Drifitng in Tailwaters
From a boat, you can drift fish for stripers by baiting your hook with a live shad, herring or other baitfish found in the waters where you are fishing. Let the line out behind the boat 50 to 60 feet, allowing the baitfish to drift along with the current. Baitfish will move instinctively toward eddies and slower moving areas of the tailwater where it is easier to swim and where striper bass are more likely to be lurking in search of a meal.
Jigging for Stripers
You'll need to get your bait on the river bottom when stripers move to deep water during the heat of summer, and jigging is the way to do it. Old timers use a weighted rig to hold the jig to the bottom in turbulent tailwaters by tying a 3-way swivel to the main line. On one of the two remaining swivel eyes, you should attach a foot long length of line with a 1 oz. egg sinker on the other end. On the remaining swivel eye, tie a 2-foot length of line terminating in a 1/4 to 1.2 oz. jig. The jig color should resemble the baitfish in the water.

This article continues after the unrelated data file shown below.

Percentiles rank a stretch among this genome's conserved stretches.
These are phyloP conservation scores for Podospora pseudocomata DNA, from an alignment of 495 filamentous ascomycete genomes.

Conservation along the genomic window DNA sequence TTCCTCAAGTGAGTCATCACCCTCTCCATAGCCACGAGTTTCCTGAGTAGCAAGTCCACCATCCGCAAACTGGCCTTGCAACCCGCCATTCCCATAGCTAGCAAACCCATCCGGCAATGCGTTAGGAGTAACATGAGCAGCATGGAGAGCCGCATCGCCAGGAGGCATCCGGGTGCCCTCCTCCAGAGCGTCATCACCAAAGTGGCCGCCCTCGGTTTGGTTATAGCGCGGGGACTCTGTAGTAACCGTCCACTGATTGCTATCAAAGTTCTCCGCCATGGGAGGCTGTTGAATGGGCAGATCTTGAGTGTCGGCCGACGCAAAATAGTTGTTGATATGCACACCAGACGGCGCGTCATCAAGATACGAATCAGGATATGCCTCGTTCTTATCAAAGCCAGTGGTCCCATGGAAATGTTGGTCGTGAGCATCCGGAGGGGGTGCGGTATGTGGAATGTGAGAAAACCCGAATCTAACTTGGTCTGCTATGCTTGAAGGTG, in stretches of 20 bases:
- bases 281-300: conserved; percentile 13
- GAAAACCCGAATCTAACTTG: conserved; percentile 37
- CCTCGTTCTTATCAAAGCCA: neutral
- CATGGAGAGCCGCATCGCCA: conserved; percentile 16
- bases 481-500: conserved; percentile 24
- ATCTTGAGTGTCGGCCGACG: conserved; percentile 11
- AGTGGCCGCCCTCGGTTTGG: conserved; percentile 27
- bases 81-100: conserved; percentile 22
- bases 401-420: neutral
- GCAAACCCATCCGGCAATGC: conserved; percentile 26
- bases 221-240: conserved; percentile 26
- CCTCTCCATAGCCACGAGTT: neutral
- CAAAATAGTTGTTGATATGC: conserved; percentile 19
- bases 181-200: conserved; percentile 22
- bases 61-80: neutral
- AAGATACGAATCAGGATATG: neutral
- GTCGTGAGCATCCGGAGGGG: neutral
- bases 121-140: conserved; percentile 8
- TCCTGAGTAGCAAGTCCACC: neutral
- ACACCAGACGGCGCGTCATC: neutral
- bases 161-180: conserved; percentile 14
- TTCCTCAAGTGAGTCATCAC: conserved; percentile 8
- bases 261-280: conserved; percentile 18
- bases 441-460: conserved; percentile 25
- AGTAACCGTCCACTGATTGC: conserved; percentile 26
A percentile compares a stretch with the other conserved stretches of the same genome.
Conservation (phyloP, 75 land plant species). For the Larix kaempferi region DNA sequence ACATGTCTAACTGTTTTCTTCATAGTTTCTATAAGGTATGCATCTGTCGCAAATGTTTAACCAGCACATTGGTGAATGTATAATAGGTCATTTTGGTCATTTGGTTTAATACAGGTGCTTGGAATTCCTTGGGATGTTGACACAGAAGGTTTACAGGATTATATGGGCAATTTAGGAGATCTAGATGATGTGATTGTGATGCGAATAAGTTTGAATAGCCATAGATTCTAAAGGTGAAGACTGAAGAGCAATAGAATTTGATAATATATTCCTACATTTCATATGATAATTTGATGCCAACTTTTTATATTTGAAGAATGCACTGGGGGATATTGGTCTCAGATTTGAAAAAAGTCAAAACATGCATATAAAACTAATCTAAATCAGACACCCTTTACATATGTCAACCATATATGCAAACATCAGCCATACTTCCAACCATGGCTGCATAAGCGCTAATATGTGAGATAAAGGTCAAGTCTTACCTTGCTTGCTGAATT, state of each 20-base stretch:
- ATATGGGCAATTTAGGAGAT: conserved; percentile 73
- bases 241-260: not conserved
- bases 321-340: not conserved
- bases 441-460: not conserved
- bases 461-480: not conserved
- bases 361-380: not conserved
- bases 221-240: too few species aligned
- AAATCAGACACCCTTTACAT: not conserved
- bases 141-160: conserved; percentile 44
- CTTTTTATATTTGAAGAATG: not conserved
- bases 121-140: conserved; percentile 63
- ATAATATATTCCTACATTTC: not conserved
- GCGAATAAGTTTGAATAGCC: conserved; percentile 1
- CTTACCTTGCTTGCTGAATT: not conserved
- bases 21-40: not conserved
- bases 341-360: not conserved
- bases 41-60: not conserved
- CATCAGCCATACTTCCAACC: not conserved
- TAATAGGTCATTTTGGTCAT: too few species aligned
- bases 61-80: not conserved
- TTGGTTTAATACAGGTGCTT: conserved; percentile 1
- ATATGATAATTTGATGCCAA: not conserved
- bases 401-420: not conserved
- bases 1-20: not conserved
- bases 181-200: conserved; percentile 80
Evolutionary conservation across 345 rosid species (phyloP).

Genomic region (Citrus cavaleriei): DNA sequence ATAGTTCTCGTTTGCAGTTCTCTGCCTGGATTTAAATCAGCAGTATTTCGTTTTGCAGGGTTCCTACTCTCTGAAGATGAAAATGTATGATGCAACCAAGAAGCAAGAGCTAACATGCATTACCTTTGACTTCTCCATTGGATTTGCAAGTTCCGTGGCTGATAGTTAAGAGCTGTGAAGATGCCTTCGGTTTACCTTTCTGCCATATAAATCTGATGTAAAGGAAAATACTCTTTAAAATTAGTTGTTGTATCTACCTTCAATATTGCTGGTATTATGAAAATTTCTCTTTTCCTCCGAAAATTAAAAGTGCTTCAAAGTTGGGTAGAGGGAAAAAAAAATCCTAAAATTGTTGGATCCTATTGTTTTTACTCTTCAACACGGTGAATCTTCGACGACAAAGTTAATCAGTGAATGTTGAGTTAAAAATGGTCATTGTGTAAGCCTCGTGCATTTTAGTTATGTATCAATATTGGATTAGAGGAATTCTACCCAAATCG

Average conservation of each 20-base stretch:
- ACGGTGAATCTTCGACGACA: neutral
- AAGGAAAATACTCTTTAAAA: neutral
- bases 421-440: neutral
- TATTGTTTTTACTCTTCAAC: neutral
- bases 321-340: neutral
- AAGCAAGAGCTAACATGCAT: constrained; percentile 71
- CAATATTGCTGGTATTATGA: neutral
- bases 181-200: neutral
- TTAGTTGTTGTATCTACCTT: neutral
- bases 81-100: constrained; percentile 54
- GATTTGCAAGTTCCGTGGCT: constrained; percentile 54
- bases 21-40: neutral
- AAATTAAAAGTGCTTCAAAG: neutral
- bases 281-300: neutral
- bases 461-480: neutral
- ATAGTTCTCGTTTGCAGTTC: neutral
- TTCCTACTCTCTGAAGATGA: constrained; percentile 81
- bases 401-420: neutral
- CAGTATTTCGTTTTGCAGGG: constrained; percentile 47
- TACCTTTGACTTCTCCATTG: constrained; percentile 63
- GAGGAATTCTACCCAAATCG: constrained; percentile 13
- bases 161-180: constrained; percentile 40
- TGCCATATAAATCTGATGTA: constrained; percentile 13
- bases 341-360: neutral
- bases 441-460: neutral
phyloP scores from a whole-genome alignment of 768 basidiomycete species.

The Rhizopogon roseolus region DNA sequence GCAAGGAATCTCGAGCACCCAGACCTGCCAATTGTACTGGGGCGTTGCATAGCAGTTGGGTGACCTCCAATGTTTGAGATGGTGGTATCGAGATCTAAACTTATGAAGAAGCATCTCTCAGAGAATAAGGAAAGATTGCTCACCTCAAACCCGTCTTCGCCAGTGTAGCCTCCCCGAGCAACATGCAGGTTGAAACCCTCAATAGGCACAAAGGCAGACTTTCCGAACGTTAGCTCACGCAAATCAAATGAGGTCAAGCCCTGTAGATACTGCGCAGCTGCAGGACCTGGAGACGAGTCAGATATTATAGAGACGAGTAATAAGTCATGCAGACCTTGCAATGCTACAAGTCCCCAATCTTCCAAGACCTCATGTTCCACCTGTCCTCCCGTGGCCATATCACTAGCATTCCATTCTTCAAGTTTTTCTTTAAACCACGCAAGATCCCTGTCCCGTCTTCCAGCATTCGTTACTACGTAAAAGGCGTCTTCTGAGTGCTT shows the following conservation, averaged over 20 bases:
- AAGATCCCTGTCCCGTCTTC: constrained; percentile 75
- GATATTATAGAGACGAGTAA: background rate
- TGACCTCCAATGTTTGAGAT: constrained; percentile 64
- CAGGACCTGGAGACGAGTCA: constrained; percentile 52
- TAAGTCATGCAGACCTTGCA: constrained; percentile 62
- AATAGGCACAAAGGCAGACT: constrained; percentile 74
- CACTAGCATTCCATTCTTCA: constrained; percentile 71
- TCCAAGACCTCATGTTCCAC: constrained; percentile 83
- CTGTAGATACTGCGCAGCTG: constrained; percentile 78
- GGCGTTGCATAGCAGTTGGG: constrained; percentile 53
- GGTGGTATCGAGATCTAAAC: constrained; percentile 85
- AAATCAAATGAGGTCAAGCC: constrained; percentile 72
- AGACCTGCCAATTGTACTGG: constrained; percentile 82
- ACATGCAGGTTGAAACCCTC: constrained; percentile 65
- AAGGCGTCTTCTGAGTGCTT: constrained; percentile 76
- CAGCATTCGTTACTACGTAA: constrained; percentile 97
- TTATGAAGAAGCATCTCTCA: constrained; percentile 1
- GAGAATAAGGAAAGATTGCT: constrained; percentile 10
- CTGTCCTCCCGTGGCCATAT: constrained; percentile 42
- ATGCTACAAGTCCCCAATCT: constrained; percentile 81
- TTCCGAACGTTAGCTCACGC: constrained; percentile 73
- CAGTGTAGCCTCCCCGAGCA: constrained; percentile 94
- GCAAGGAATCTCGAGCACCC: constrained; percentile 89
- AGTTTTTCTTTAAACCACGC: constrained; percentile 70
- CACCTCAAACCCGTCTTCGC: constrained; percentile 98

Drop the rig overboard and let it sink to the bottom. Dance the jig by twitching the rod and letting the jig settle to the bottom once more. Be prepared for a savage strike.
Tossing Artificials to Stripers
Soft plastic lures that resemble silver shad or herring can be rigged through the head with the hook point pressed back into the body of the bait. From a boat or the banks, cast the artificial upstream and allow it to drift with the current, keeping the line tight and your rod pointed at the line as it passes by.
Article Written By James Clark
James Clark began his career in 1985. He has written about electronics, appliance repair and outdoor topics for a variety of publications and websites. He has more than four years of experience in appliance and electrical repairs. Clark holds a bachelor's degree in political science.